“Article 4(6) of Council Framework Decision 2002/584/JHA of 13 June 2002 on the European arrest warrant and the surrender procedures between member states and article 18FEU meant that, although a member state might, in transposing article 4(6), decide to limit the situations in which an executing judicial authority might refuse to surrender a person who fell within the scope of that provision, it could not automatically and absolutely exclude from its scope the nationals of other member states staying or resident in its territory irrespective of their connections with it. The national court was required, taking into consideration the whole body of domestic law and applying the interpretative methods recognised by it, to interpret that law, so far as possible, in the light of the wording and the purpose of Framework Decision 2002/584, with a view to ensuring that the Framework Decision was fully effective and achieved an outcome consistent with the objective pursued by it.”

WLR Daily, 5th September 2012

Source: www.iclr.co.uk

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Command Papers – official-documents.gov.uk

Posted September 13th, 2012 in parliamentary papers by tracey

Responding to human rights judgments: report to the Joint Committee on Human Rights on the Government response to human rights judgments 2011-12, Cm 8432, (PDF)

Source: www.official-documents.gov.uk

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LSB publishes a discussion paper which sets out a range of indicators that aim to baseline access to justice and monitor how it changes over time – Legal Services Board

“LSB publishes a discussion paper which sets out a range of indicators that aim to baseline access to justice and monitor how it changes over time.”

Full press release

Legal Services Board, 12th September 2012

Source: www.www.legalservicesboard.org.uk

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Damian Green’s speech to the Police Superintendents’ Association conference – Home Office

Posted September 13th, 2012 in ministers' powers and duties, police, speeches by tracey

“Speech given by the Minister of State for Policing and Criminal Justice to the Police Superintendents’ Association conference on 12 September.”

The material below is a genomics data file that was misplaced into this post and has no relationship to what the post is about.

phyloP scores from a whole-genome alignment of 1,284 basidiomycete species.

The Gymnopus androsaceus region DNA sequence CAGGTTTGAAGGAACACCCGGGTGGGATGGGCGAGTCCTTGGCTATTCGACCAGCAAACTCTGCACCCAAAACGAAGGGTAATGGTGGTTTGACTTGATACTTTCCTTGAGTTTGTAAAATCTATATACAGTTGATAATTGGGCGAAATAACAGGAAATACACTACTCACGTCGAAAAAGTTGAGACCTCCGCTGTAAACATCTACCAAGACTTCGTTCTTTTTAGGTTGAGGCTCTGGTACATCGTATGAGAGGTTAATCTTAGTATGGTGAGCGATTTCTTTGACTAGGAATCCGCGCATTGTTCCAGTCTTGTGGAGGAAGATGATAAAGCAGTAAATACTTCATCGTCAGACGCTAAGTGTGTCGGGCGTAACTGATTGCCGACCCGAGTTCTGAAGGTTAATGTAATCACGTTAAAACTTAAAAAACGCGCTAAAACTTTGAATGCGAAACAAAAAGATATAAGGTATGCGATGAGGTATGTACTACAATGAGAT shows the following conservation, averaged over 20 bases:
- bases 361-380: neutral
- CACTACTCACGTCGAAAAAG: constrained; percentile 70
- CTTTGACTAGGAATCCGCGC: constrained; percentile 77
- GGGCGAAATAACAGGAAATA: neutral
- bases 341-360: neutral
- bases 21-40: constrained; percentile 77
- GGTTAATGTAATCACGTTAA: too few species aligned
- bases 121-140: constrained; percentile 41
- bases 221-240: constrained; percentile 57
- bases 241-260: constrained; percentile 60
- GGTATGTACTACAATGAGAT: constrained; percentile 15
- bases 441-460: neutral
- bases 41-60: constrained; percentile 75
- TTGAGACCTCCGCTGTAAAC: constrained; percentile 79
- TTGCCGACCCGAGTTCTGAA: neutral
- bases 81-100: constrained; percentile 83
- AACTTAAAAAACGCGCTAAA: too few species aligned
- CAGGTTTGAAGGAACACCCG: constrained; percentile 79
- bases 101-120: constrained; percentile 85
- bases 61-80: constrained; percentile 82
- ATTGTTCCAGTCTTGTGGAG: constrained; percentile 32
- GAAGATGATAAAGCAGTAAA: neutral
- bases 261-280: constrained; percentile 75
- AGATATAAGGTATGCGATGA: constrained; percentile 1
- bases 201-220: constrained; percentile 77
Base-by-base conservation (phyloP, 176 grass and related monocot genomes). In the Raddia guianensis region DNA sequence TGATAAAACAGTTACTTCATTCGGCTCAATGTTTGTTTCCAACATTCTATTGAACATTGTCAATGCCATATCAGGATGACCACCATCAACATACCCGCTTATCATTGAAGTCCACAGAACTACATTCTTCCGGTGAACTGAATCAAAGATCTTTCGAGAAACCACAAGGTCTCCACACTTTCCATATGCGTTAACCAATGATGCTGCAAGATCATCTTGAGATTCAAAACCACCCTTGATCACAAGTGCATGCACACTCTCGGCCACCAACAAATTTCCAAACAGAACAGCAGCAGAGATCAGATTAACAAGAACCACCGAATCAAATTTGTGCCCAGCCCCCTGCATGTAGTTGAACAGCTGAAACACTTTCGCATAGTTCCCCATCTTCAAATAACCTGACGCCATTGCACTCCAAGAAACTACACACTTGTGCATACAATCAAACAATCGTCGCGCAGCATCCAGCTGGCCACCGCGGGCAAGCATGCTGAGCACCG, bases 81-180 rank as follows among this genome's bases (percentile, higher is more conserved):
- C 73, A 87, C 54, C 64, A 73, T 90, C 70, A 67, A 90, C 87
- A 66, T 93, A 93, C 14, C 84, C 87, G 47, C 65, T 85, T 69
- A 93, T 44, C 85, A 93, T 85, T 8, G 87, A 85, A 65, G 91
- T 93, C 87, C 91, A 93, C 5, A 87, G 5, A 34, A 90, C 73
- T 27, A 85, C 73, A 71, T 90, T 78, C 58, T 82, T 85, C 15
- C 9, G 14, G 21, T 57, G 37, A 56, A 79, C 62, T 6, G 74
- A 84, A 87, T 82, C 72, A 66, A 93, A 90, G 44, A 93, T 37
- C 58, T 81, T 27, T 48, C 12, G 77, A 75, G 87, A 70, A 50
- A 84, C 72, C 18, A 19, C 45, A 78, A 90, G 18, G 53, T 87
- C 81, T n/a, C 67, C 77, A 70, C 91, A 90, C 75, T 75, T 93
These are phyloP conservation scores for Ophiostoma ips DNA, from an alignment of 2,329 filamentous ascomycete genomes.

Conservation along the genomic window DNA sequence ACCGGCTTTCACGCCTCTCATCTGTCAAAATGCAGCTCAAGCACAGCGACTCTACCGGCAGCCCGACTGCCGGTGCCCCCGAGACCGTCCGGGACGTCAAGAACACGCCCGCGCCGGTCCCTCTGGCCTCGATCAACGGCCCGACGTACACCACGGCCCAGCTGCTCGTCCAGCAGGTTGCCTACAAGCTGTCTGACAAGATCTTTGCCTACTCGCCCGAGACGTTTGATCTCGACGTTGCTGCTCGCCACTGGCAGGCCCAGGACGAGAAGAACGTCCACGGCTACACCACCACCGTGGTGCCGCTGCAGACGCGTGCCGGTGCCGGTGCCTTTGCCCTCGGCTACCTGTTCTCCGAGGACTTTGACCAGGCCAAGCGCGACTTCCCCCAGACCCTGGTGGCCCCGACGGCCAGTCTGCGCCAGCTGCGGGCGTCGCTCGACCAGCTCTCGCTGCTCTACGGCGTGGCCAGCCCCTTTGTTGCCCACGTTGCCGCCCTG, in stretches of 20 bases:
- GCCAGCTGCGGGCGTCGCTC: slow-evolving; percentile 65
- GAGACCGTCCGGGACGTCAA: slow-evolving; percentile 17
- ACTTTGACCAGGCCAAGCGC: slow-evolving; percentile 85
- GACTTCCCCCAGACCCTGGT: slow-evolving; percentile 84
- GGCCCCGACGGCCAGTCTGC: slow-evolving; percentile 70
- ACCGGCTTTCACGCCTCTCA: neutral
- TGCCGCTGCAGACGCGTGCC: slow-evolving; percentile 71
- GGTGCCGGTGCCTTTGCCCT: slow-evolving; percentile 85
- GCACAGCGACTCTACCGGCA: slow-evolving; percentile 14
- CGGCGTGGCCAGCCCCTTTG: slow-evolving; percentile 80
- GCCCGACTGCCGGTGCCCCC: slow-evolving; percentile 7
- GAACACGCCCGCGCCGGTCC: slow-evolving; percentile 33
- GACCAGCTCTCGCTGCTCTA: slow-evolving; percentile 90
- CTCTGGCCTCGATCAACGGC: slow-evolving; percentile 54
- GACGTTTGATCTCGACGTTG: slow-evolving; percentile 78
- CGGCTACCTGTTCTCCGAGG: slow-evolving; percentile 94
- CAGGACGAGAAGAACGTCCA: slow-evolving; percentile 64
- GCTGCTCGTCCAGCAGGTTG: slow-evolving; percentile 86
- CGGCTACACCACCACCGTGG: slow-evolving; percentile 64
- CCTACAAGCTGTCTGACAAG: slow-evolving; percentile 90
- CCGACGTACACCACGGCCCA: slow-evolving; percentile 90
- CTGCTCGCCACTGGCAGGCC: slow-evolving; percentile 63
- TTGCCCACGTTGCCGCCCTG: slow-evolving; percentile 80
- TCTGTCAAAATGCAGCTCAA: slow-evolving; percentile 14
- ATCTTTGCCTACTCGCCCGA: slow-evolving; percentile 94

Full speech

Home Office, 12th September 2012

Soruce: www.homeoffice,gov.uk

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International Criminal Tribunals: Experiments? Works in progress? Institutions that are here for good, or maybe not? – Gresham College Lecture

Posted September 13th, 2012 in crime, international courts, jurisdiction, lectures by tracey

“In the last twenty years several international courts have been established to try crimes committed in armed conflicts. Public expectation of what these courts may achieve is high; but are the courts living up to that expectation? Is the public expectation realistic and part of a liberal tradition; may it be seen as ‘judicial romantic’, according to courts capabilities they can never have? Are the courts always bound to be tainted by political influence that makes it probable they will ultimately fail? What sense can be made of the permanent International Criminal Court – the ICC – when Russia, China and the USA decline to accept its jurisdiction for their own citizens but can, as permanent members of the Security Council of the UN, refer individuals from other non-member states to the ICC for trial? And would it matter if the ICC failed? Has enough already been done to chart a way ahead that will allow the law a proper role in the service of countries, or communities in countries, at war? In any event, are war crimes trials the best partner of politics in the search for peace? Are there times when it may be better to let history go in the interests of a better safer future? This is a part of Sir Geoffrey Nice’s 2012/13 series of lectures as Gresham Professor of Law.”